Anchor Bay Films

Meet Monica Velour

Meet Monica Velour

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Meet Monica Velour is a cruel movie. It’s also cruelly unfunny. Part comic coming-of-age tale, part trailer-park melodrama, Keith Bearden’s feature debut is the kind of film that spends its first half humiliating its actresses only to show in the end that, like its youthful hero after he learns his requisite lesson about female agency, the thing’s all heart.

The film is likewise the type of comedy whose idea of “edgy” humor is to show its nerdy 17-year-old lead driving around in a “Weiner Wiz” hot dog truck that some redneck asshole has spray painted with the word “faggot” and an arrow pointing to the driver. The nerd in question is recent high school grad Tobe (Dustin Ingram), living in suburban hell with his grandfather and given to a decades-spanning love of geeky popular culture ranging from 1930s Tin Pan Alley music to 1980s porn. In particular, he’s obsessed with one-time adult star Monica Velour (Kim Cattrall), whose videos fill out his ample VHS collection. When the opportunity to sell his truck to a fellow pop-culture nut in Indiana coincides with a nearby live appearance by his favorite porn actress, he drives off for the heartland only to stumble upon Velour as a 49-year-old has-been, struggling to survive by working sleazy strip clubs while dueling with her monstrous ex-husband for custody of her daughter.

Velour’s is truly a hellish world, though the film would have us believe that no problem’s too big to overcome as long as we adopt the proper attitude. The ex-porn star is introduced in a scene of utter humiliation—for Cattrall as much as for her character—in which she’s forced to perform a striptease for a crowd of jeering hicks who make Depends jokes, before she’s unceremoniously fired from her job for being too old and returns to her wood-paneled trailer-park home. None of which should be too much of a surprise in a movie that’s already given us a scene where teenagers spy on a nerdy fat girl masturbating with a vibrator, but the relentlessness with which Velour’s age (49) is used against her is less a comment on notions of female beauty than on the director’s sadistic tendencies.

Our heroine’s a tough cookie and she’s got a staunch, if ineffectual, defender in Tobe, who, not the least bit fazed by her age or circumstances, continues to worship her. Still, the film milks her misery at least one too many times (when she swigs a just-purchased jug of cheap wine outside of a supermarket in broad daylight) before Tobe’s generosity starts to set her on the right track. To be fair, the film is resistant to the young hero’s attempts to shape Monica to his will (a more benevolent version of the tendencies of all the men in her life) and a stern life lesson delivered from the older woman to her young admirer is the film’s least clueless moment, but ultimately what matters in this movie is that Tobe is allowed his initiation into manhood (both in the sexual and non-sexual senses), never mind what happens to Velour.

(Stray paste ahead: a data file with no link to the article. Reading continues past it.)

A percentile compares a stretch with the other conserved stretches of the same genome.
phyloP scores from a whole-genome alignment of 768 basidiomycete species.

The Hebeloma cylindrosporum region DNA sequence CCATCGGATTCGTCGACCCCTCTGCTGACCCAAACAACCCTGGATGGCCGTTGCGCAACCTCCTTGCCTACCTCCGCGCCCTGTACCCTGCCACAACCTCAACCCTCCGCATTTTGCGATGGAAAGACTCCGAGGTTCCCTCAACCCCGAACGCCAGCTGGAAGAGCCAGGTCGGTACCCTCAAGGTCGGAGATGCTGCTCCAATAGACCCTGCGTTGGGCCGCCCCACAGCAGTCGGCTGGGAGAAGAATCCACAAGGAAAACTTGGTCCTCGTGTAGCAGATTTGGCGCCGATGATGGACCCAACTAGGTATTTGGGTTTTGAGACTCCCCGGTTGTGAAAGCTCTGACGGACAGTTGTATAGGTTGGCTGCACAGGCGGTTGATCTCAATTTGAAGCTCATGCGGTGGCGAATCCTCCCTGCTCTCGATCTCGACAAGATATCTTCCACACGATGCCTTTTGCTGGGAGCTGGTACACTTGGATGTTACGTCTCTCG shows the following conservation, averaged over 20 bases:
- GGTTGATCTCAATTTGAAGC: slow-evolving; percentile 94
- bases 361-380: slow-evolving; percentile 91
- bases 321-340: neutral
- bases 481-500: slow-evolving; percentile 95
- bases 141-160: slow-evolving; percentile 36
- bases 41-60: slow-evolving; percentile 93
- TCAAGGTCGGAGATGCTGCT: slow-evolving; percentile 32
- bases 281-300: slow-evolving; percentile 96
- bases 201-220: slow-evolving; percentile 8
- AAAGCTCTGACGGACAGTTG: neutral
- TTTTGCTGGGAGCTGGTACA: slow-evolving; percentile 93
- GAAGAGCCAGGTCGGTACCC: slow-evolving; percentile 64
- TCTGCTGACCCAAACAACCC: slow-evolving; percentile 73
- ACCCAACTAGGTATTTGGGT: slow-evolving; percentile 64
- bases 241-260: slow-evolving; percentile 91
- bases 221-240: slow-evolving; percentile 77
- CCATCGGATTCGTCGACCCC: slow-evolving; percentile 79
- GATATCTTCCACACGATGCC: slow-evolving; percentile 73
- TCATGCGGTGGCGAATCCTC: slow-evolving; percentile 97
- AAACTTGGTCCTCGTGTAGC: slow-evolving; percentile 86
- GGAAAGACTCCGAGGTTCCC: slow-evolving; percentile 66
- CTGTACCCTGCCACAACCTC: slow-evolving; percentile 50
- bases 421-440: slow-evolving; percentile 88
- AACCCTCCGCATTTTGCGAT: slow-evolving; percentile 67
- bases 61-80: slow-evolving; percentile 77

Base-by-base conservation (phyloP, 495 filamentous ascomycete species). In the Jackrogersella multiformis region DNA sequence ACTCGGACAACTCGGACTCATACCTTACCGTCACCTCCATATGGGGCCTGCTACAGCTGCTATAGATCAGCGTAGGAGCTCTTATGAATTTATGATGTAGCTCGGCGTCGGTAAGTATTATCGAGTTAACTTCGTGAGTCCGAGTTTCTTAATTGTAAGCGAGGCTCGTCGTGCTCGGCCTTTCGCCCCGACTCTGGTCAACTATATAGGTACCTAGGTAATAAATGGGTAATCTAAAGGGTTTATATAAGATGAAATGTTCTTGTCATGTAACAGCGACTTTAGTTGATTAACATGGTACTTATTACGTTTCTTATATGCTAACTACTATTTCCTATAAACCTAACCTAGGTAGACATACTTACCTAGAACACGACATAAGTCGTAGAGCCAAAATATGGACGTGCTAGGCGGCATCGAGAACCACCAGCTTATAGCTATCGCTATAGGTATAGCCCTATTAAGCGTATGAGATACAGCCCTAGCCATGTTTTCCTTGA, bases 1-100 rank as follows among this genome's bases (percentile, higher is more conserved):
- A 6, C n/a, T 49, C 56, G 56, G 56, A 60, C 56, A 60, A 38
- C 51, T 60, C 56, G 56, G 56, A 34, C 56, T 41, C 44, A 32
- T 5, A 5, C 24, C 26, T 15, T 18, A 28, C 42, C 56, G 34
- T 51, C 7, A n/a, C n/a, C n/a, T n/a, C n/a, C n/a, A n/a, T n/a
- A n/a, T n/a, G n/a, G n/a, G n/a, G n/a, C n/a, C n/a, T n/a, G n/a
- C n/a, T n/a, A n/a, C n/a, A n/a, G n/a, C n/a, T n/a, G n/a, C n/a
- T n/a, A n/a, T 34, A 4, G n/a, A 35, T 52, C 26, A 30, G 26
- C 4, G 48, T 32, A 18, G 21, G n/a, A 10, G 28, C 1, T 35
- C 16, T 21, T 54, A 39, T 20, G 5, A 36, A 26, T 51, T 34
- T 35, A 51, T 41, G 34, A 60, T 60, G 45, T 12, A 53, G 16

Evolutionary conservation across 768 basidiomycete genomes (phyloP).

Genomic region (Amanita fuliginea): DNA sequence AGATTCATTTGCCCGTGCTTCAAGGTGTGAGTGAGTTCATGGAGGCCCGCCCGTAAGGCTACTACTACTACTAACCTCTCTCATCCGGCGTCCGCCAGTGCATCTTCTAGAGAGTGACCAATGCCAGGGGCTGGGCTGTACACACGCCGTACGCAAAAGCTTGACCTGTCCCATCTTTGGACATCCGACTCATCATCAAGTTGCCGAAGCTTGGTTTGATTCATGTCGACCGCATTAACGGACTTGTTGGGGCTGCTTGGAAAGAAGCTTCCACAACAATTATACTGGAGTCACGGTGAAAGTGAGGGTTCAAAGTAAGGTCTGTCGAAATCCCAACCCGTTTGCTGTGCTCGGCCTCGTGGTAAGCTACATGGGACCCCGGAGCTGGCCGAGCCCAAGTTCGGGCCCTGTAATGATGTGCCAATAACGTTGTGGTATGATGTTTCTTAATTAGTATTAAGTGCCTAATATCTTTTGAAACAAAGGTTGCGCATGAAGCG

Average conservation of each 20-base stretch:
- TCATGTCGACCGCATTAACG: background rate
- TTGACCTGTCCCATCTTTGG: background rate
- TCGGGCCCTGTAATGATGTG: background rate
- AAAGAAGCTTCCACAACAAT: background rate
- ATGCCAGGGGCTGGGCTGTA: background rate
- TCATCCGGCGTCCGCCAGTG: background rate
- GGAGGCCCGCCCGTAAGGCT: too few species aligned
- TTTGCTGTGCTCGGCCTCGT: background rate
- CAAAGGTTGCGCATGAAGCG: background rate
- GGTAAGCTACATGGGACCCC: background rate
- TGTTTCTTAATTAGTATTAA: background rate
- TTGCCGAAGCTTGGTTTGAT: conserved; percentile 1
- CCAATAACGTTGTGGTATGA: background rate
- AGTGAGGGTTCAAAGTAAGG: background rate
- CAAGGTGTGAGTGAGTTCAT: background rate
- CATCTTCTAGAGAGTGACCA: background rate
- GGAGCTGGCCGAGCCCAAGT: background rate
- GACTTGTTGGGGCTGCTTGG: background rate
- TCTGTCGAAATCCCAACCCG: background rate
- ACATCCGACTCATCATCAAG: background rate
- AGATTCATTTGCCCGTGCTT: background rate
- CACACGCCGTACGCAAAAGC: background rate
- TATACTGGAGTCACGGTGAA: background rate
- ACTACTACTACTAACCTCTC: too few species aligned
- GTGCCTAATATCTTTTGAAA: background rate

Finally, the film doubles as a celebration of geek culture, but despite the director’s clear love for cornball Americana, his commitment seems as half-hearted as Tobe’s attempt to posit Frankenbooty as an homage to Hammer Studio’s classic horror films. In one scene, the young man visits the barn of his truck’s buyer, outsider artist/kitsch collector Claude (Keith David). Amidst giant Pez dispensers and Big Boy figurines, the older man delivers an ode to “American culture.” Claiming that we don’t have any “Sistine Chapels” in this country, he proposes his junk pieces as the nation’s authentic art. (Apparently it’s either Michelangelo or Bob’s Big Boy—never mind Rothko and Twombly!) But just to hedge his bets, Bearden shows us a poster of Thelonious Monk hanging on the wall, an unchallengeable claim for a legitimate popular American art should the viewer not subscribe to Claude’s thesis. In the end, our kid must give up his Velouriana and embrace real life, but the filmmaker seems to be having so much fun coming up with fake adult movie titles and fabricated porn sequences that one imagines that this renunciation is one the newly enlightened Tobe would far rather make than Bearden himself.

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DVD
Distributor
Anchor Bay Films
Runtime
97 min
Rating
R
Year
2010
Director
Keith Bearden
Screenwriter
Keith Bearden
Cast
Kim Cattrall, Dustin Ingram, Brian Dennehy, Jee Young Han, Daniel Yelsky, Keith David, Sam McMurray